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Applying Machine Learning To The E.Coli Class Imbalance Dataset

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The E.Coli dataset is a very popular dataset to experiment on because it is a multi-classification that has several imbalances. The E.coli dataset is such a difficult dataset to find a solution for that I have not been able to find a lot written about it on the internet. Jason Brownlee, of masteringmachinelearning.com suggested deleting the rows deleting the rows of the highly imbalance classes, but in my opinion such a practice defeats the purpose of endeavouring to make predictions. After much exhaustive research I was able to come up with a solution where all eight classes in the dataset were identified and predicted on. The E.coli dataset is credited to Kenta Nakai and was developed into its current form by Paul Horton and Kenta Nakai in their 1996 paper titled "A Probabilistic Classification System For Predicting The Cellular Localization Sites Of Proteins."


Adobe's new AI experiment syncs your dance moves perfectly to the beat

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TikTok has made on-beat dances and movements mainstream. But what if you went offbeat or the video you recorded had some lag to your perfect dance moves. Adobe can fix that for you. The company showed off an AI-powered experiment at its Adobe Max conference that syncs your off-beat movement to the beat of the music. Researchers used computer vision to follow the body movement of the person in the video.


Can We Trust AI Doctors? Google Health and Academics Battle It Out

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Machine learning is taking medical diagnosis by storm. From eye disease, breast and other cancers, to more amorphous neurological disorders, AI is routinely matching physician performance, if not beating them outright. Yet how much can we take those results at face value? When it comes to life and death decisions, when can we put our full trust in enigmatic algorithms--"black boxes" that even their creators cannot fully explain or understand? The problem gets more complex as medical AI crosses multiple disciplines and developers, including both academic and industry powerhouses such as Google, Amazon, or Apple, with disparate incentives.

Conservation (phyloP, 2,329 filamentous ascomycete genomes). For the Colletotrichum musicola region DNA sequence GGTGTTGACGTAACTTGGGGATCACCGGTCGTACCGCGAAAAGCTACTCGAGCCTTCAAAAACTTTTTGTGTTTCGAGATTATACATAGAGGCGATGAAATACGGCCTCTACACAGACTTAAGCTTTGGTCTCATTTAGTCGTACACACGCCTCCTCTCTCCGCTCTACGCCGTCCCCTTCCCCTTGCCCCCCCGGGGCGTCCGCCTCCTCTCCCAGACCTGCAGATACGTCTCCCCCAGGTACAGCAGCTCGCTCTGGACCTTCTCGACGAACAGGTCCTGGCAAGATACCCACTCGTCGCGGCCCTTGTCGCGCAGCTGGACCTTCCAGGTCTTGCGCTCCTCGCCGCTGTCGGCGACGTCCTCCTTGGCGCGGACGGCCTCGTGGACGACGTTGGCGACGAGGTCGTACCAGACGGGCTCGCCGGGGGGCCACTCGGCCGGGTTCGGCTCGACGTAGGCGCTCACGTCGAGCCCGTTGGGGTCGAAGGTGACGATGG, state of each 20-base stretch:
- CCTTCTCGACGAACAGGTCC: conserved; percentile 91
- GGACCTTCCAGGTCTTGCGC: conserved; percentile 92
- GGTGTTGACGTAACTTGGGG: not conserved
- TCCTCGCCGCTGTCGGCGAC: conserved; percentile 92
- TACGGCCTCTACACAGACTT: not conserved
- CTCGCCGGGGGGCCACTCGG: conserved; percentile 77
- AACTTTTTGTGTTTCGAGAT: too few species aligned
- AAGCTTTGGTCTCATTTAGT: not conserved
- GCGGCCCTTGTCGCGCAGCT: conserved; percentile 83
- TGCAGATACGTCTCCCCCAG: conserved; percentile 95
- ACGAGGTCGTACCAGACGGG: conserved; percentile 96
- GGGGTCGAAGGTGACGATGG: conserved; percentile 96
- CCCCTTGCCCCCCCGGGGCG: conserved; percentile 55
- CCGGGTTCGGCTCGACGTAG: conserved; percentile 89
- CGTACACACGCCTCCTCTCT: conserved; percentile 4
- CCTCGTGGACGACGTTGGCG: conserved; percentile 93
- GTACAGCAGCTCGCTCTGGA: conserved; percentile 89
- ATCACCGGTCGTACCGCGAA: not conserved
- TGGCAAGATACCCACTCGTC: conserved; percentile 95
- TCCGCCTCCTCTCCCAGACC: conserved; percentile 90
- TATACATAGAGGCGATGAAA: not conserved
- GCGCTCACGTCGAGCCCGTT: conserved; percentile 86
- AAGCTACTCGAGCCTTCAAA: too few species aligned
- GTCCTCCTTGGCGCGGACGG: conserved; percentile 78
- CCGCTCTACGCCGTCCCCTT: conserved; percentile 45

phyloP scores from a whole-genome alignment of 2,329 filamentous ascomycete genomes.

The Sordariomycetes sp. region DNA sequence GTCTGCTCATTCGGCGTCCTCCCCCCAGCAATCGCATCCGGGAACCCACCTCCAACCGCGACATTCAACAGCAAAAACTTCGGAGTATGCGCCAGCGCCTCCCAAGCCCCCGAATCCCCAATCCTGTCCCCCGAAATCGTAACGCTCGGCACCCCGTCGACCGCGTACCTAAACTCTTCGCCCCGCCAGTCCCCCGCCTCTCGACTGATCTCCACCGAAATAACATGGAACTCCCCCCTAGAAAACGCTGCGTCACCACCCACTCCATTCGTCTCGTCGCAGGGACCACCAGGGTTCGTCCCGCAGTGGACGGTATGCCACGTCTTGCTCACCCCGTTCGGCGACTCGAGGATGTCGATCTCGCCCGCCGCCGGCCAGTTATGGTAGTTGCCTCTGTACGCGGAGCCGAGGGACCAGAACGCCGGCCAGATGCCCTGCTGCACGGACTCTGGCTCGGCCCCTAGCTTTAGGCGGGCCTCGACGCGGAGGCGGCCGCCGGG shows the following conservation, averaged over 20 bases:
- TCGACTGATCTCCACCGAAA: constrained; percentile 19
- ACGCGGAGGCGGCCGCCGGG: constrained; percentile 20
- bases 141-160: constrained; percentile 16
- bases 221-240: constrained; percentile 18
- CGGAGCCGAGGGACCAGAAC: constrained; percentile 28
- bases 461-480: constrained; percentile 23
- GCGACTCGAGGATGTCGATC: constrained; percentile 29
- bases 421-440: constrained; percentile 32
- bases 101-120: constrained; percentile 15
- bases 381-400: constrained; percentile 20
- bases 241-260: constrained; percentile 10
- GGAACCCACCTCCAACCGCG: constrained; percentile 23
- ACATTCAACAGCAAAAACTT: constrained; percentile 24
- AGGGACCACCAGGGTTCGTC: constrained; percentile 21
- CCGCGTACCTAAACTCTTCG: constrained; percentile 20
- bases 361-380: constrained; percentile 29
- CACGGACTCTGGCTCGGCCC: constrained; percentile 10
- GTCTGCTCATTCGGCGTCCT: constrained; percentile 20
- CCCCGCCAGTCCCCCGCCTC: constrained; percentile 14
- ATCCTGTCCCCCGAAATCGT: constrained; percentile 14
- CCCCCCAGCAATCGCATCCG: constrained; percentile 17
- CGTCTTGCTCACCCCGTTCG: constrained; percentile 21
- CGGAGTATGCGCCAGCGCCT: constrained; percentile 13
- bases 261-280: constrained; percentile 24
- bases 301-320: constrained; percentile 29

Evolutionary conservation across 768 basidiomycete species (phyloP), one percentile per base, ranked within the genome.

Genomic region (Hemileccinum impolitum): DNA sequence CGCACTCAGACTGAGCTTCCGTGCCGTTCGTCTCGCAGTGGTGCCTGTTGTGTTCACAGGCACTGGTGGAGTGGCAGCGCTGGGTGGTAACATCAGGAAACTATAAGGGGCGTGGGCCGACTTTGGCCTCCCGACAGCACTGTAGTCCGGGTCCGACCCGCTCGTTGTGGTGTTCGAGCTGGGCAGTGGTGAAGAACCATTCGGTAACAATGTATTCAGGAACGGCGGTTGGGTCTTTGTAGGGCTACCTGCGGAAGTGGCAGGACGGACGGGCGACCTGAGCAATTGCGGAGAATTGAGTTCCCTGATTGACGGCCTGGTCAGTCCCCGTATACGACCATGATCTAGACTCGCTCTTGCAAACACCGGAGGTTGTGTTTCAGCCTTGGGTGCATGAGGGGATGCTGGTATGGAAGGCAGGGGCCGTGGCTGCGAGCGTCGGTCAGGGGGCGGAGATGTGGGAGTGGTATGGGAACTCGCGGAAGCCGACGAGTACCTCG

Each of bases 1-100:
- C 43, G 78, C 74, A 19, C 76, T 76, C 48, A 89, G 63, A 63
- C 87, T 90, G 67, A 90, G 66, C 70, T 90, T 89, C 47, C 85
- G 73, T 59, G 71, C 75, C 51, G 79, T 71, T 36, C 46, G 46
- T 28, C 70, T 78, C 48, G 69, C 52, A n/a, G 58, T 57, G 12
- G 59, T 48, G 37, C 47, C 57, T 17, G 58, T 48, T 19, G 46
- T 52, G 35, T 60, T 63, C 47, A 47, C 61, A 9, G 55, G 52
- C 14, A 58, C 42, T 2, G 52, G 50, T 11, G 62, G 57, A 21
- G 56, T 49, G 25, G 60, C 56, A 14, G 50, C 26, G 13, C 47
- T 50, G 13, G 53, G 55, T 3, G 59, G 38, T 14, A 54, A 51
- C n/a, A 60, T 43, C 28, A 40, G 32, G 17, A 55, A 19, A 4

Lost in Translation: How Artificial Intelligence is Breaking the Language Barrier - DefinedCrowd

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Human interaction with machines has experienced a great leap forward in recent years, largely driven by artificial intelligence (AI). From smart homes to self-driving cars, AI has become a seamless part of our daily lives. Voice interactions play a key role in many of these technological advances, most notably in language translation. Here, AI enables instant translation across a number of mediums: text, voice, images and even street signs. The technology works by recognizing individual words, then leveraging similarities in how various languages express the relationships between those words.